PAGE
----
The pointed Hippocratic face of the moon…
“The pointed Hippocratic face of the moon was standing for some time up there, on soiled linen fabrics, making us first stumble, then be frightened: weird: so pale light and wind: and meanwhile having to be a human!”
From the novel “Brand’s Heide” (1949)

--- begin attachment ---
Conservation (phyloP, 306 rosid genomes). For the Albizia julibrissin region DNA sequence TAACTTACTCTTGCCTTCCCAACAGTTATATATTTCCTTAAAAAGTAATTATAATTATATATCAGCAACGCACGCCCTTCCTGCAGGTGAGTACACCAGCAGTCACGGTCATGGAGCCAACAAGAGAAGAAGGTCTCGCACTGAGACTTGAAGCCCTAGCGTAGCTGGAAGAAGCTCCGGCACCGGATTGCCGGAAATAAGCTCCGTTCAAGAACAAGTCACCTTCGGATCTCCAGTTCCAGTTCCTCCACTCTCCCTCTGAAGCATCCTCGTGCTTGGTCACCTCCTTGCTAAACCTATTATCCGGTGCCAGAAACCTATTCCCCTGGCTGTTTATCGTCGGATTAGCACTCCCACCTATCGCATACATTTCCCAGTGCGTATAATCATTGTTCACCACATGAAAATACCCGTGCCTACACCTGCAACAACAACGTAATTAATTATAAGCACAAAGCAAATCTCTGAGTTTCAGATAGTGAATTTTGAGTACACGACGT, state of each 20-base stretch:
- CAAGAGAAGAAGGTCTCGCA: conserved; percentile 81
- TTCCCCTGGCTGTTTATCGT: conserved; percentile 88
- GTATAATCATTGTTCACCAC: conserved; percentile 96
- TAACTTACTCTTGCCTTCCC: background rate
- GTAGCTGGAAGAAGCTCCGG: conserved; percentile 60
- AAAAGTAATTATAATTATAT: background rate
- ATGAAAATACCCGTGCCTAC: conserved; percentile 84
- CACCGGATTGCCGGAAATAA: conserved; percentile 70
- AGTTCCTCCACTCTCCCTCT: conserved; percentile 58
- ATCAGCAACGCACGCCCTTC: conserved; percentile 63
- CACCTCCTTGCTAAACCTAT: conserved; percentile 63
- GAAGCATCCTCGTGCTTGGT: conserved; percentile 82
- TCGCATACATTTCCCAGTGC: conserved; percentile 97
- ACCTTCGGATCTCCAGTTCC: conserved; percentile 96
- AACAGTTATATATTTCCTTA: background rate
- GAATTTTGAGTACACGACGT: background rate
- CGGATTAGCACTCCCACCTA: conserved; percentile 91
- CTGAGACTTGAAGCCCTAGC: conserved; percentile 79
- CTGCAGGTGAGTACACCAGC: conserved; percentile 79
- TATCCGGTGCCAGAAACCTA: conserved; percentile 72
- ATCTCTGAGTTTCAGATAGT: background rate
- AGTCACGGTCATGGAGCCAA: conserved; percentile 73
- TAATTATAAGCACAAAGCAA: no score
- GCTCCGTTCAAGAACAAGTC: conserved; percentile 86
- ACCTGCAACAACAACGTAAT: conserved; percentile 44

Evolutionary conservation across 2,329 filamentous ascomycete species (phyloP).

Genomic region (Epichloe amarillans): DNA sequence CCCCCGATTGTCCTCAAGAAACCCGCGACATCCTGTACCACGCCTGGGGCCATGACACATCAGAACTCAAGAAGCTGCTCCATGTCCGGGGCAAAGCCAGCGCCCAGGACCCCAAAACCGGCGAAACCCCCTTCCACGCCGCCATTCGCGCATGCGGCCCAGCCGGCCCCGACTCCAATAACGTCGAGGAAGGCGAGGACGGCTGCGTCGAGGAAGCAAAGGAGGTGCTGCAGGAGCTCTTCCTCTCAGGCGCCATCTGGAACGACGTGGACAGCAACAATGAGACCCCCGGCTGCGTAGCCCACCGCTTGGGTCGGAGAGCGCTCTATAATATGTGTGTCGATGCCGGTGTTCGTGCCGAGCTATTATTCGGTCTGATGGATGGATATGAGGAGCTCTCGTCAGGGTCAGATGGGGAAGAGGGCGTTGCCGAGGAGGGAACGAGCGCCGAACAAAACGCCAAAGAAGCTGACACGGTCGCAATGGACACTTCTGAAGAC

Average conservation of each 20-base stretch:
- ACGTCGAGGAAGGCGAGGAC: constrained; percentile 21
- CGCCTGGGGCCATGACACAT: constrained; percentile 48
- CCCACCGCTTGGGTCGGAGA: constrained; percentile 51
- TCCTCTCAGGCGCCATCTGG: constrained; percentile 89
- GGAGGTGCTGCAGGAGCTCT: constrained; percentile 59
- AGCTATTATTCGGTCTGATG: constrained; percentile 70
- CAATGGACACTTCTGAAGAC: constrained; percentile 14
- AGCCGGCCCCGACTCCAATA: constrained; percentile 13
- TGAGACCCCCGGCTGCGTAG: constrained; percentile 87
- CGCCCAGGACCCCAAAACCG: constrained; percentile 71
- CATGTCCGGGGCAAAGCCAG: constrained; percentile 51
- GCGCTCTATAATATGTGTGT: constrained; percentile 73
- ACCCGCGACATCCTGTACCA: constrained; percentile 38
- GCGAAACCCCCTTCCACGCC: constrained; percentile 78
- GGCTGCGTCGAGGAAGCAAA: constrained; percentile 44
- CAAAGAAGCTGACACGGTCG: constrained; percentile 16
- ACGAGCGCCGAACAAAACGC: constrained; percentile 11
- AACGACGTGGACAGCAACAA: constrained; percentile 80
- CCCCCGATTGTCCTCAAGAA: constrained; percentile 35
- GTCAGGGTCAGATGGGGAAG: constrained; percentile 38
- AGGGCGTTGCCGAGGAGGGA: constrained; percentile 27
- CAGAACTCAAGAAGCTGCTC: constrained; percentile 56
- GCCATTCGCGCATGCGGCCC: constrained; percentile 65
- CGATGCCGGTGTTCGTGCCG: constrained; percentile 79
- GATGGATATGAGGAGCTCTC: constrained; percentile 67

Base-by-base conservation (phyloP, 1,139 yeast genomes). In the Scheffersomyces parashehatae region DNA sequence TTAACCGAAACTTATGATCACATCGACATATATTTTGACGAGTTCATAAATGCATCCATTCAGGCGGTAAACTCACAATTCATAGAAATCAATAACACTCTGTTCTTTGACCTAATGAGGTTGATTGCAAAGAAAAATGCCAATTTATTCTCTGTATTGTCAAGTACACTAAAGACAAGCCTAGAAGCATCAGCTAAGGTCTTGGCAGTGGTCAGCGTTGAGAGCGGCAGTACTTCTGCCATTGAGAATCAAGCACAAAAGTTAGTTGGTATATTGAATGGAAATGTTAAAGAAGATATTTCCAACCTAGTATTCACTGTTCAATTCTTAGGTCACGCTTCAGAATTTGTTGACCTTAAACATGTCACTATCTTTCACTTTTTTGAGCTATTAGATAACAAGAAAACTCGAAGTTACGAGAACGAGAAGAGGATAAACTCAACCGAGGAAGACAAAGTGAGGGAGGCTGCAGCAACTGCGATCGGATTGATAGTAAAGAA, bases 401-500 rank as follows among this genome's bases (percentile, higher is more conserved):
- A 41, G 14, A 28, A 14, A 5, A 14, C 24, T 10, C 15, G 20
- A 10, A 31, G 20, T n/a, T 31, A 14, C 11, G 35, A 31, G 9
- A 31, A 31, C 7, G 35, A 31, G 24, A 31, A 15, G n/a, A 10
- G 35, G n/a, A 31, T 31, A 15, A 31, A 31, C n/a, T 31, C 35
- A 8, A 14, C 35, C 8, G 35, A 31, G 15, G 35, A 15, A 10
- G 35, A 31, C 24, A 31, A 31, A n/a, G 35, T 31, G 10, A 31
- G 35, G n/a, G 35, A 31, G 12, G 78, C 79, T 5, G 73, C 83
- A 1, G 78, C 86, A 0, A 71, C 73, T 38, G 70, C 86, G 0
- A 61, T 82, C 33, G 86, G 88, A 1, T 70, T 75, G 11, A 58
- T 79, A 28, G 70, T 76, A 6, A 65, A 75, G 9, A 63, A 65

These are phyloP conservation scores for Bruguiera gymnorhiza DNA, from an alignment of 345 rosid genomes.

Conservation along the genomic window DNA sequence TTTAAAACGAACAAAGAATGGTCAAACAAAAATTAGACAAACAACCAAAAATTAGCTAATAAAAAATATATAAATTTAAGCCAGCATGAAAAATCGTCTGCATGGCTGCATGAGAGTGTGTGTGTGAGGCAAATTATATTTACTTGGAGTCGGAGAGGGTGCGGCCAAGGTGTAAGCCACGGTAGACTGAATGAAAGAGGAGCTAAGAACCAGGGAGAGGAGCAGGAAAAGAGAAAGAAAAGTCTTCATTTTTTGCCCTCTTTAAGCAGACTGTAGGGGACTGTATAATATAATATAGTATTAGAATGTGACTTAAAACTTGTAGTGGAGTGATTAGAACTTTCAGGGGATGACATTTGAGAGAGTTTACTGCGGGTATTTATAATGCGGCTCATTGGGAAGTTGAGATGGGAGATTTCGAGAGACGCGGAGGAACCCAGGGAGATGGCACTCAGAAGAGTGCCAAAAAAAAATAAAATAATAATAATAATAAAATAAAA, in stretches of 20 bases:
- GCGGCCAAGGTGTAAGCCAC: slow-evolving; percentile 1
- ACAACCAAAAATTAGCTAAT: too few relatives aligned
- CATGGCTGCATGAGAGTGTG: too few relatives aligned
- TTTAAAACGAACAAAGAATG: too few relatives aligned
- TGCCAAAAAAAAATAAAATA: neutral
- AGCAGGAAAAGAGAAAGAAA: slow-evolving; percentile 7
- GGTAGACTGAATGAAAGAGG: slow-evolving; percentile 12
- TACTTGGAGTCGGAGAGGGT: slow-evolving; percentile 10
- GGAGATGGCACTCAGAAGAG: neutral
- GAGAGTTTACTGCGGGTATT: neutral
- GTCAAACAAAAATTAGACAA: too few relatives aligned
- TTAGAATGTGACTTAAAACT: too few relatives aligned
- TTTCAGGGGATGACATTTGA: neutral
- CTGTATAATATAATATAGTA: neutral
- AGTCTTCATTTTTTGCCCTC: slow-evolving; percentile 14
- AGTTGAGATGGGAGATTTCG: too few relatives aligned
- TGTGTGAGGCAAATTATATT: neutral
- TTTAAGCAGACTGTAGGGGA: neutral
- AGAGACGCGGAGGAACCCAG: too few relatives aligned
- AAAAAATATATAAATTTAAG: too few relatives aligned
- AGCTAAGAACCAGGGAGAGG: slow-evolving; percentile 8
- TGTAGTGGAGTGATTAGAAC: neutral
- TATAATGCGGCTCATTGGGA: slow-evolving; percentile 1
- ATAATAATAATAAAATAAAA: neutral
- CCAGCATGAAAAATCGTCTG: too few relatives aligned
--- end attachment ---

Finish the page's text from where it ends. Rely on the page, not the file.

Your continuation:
Schmidt alludes to Hippocrates of Chios (ca. 470 – 410 BC) and his lune, a crescent – like geometric shape resulting from the intersection of two circles. Hippocrates employed a lune created by circles one of which passes through the center of the other and has half the area of the other, in order to arrive to a partial solution to the problem of squaring the circle. At the same time the excerpt from “Brand’s Heide” is an allusion to the change in facial features resulting from death or long illness, called Hippocratic face as it was first described by Hippocrates of Cos. The masterly metaphor reflects both Schmidt’s mathematical interest and his extreme pessimism expressed in a novel whose plot is set in post – war defeated and humiliated Germany.